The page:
I’m facing problems with the analysis of my MEGA-PRESS Phantom spectra (TE = 68ms and TE = 80ms). They get acquired on a Siemens 3T scanner with the Minnesota package.
For preprocessing I use Osprey functions from the FID-A library. Raw spectra get alignet (op_align_averages_fd), averaged (op_averaging) and again aligned (op_alignMPSubspecs) for ON and OFF acquisitions.
After that I try fitting with LCModel. However in the fittet data I get very bad fitment for Glu peaks around 3.7ppm.
I already tried simulating new basisspectra with TE1 = 17.2ms which helped but could not eliminate the problem. I did that with the Matlab functions of MRICloud.
I also tried calculating temperature effects and added them to the metabolite spectra for simulation of basisspectra which also did not really help.
Do you know how I can fix this problem?
Thank you for your help
Two possible explanations:
- Can you provide more details about how you tried to calculate temperature effects that you added to the metabolite spectra? I don’t see how that would work. You need to either adjust the editing pulse frequencies for difference between in-vivo body (37C) and water phantom (presumably room-temperature) during the acquisition, or you need to change the editing pulse frequencies in the simulation accordingly. The scanner software calculates the required editing pulse frequency offsets relative to the observed water frequency. If you don’t adjust for the temperature shift, the pulses will be off-target, and you cannot retrospectively recover that information unless you completely re-simulate with different settings.
- Another explanation might be strong differences in T2 relaxation between the two Glu multiplets… doesn’t seem terribly likely and I didn’t find much literature evidence for that, so my best bet is the editing pulse frequency offset.
thank you for your quick response.
For temperature effects I looked up chemical shift differences depending on temperature.
“Temperature dependence of 1H NMR chemical shifts and its
influence on estimated metabolite concentrations” - Felizitas C. Wermter · Nico Mitschke · Christian Bock · Wolfgang Dreher, DOI: 10.1007/s10334-017-0642-z
I calculated the new chemical shifts for scanner room temperature (21°) and saved them in the spinSystems.mat used for the simulation of basisspectra by MRICloud.
So you guess its because of differences of editing pulse frequencies in the simulations and the acquired spectra?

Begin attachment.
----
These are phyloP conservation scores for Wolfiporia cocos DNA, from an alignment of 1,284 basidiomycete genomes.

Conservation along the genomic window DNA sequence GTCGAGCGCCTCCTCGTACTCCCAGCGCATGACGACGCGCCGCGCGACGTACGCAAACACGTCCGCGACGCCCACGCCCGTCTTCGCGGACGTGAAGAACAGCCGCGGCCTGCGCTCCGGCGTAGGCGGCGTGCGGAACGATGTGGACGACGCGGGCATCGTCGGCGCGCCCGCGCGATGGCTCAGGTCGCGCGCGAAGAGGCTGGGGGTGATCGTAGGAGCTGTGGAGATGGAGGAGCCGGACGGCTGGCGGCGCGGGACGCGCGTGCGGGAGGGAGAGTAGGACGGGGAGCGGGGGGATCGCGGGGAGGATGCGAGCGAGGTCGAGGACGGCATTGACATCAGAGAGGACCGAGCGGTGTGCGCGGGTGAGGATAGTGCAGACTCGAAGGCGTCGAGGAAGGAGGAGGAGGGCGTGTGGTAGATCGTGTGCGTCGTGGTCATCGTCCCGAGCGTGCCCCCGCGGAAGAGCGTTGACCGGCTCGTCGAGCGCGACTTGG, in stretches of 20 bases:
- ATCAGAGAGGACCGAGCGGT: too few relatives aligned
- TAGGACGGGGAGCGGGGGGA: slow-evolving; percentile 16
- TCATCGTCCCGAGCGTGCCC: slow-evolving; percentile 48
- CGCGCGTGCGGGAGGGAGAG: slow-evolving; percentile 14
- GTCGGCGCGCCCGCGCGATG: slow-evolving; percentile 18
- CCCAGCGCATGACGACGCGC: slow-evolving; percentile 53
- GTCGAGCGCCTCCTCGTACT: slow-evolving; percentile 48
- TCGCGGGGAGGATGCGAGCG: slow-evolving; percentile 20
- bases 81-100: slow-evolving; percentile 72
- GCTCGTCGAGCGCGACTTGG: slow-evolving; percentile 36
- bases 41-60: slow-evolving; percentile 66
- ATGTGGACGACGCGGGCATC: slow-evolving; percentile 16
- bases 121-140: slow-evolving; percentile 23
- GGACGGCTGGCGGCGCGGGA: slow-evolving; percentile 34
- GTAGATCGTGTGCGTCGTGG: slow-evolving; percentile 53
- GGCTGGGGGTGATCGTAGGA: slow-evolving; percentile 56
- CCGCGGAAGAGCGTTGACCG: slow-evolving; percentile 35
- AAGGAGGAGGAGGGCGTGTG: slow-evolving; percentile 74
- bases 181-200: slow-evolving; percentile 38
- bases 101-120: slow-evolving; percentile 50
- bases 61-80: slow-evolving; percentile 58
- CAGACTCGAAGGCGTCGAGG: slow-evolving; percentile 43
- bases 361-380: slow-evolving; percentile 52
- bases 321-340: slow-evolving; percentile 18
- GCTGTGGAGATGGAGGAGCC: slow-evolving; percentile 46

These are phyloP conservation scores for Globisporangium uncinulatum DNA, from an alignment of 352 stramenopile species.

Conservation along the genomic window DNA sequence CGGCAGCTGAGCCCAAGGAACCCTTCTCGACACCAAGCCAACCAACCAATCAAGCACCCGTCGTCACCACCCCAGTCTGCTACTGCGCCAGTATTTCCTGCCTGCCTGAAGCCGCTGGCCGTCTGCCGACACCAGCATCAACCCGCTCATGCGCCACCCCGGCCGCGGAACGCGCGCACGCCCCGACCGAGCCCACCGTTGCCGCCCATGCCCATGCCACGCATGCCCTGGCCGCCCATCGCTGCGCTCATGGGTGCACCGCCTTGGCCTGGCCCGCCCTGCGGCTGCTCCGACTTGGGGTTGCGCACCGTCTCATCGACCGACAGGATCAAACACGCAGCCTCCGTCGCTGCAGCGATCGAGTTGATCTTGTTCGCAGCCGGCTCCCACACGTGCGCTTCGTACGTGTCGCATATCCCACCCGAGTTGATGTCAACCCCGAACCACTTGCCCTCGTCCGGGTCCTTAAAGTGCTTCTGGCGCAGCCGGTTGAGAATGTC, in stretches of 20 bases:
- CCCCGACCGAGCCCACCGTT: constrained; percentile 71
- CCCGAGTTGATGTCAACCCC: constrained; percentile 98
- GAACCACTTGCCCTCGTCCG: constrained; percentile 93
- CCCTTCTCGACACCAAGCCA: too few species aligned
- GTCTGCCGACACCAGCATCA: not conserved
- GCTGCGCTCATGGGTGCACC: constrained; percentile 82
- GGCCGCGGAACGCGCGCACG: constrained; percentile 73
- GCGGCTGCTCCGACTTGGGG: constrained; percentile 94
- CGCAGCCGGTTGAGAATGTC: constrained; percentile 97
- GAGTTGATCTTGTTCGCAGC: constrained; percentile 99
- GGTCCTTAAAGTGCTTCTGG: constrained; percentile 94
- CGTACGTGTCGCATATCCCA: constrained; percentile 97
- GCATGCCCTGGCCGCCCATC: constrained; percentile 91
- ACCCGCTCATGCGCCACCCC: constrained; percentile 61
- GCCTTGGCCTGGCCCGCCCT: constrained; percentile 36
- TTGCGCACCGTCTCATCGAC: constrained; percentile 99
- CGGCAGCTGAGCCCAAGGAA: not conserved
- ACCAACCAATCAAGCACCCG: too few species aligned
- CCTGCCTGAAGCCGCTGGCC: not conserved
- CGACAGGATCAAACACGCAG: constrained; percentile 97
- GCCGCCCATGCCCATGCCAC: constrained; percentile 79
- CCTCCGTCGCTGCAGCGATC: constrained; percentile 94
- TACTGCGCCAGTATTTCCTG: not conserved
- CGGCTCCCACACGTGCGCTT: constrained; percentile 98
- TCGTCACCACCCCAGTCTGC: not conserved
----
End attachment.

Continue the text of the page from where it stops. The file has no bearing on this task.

I guess this option could work, although it feels very tedious to me. How much did you shift the metabolites by?
The other thing I remembered is that MRSCloud is generally geared towards helping beginners simulate ‘common’ in-vivo acquisition protocols and deliberately doesn’t give a lot of flexibility to customize the simulations. The MEGA-PRESS that MRSCloud simulates is, IIRC, the Siemens WIP version, which will have different sequence timings and probably even different editing pulses. You could contact the Minnesota folks to see if they are willing to share a phantom basis set with you.
the maximum shift I calculated was in the region of 0,015ppm. I’m just curious why every other peak gets fittet quite nice but not the Glu around 3,7ppm.
Thats a good idear. I’m going to do that.
Thanks a lot for your help again!
A total shift of 0.015 ppm doesn’t sound like it’s enough. The temperature shift is approximately 0.01 ppm per degree Celsius.
Okay. I used the values of table 1 of this paper:
There it seems as if the temperature dependence would be between 0 and 8 *10^-4 ppm/K.
Do you know where I can get better values?
These are relative changes of the chemical shifts within each spin system. As you say, they are small and (probably) negligible. The main problem for spectral editing is the large thermal shift of the water signal (see, e.g. , Non-invasive MR thermography using the water proton chemical shift: International Journal of Hyperthermia: Vol 21, No 6 (tandfonline.com)).
The scanner internally calculates the required editing pulse frequency offset relative to the frequency of the observed maximum water signal. The internal assumption is that water at in-vivo temperature and physiological pH appears at a chemical shift of 4.68 ppm. A 1.9-ppm editing pulse will therefore be applied with an offset frequency corresponding to a chemical shift of (4.68 - 1.9) ppm, that’s approximately 340 Hz at 3T.
This pulse offset will be incorrect at room temperature because the thermal shift of water is greater than that of the metabolites, but the scanner still applies the pulse at the same offset (340 Hz) relative to the observed water signal.
The easiest way to correct for this in-vitro is to actually measure the required offset. I usually run a quick short-TE scan and then eyeball the difference between the water peak and the NAA peak with the scanner MRS visualization. Nominally (in-vivo), this should be (4.68 - 2.01) = 2.67 ppm. In-vitro, this will shift toward (4.68 - 1.9 ppm) = 2.78 ppm. I then shift my editing pulse frequencies by the difference between the nominal and observed difference, here, I’m shifting my 1.9-ppm pulse to 2.01 ppm. They should then hit the metabolites in the same spots as they would in-vivo.
Does that make sense?
Yes, I could understand you perfectly! I Never thougth abput this effect. I’m going to try that.
If the chemical shift differences at in-vivo temperature are
for NAA (4.68 - 2.01) ppm = 2.67 ppm and for the
MEGA pulse (4.68 - 1.9) ppm = 2.78 ppm and at in-vitro temperature
for NAA (4.68 - 2.01 + 0.11) ppm = 2.78 ppm, the chemical shift difference to water will be
(4.68 - 1.9 + 0.11) = 2.89 ppm. So you have to shift the MEGA pulse from 1.9ppm (in-vivo) to 1.79 (in-vitro) - in case there are no other temperature effects than the shift of the water signal.
You’re of course right - I messed up the direction. If the shift between water and metabolite grows, then the editing pulse frequency offset needs to grow as well.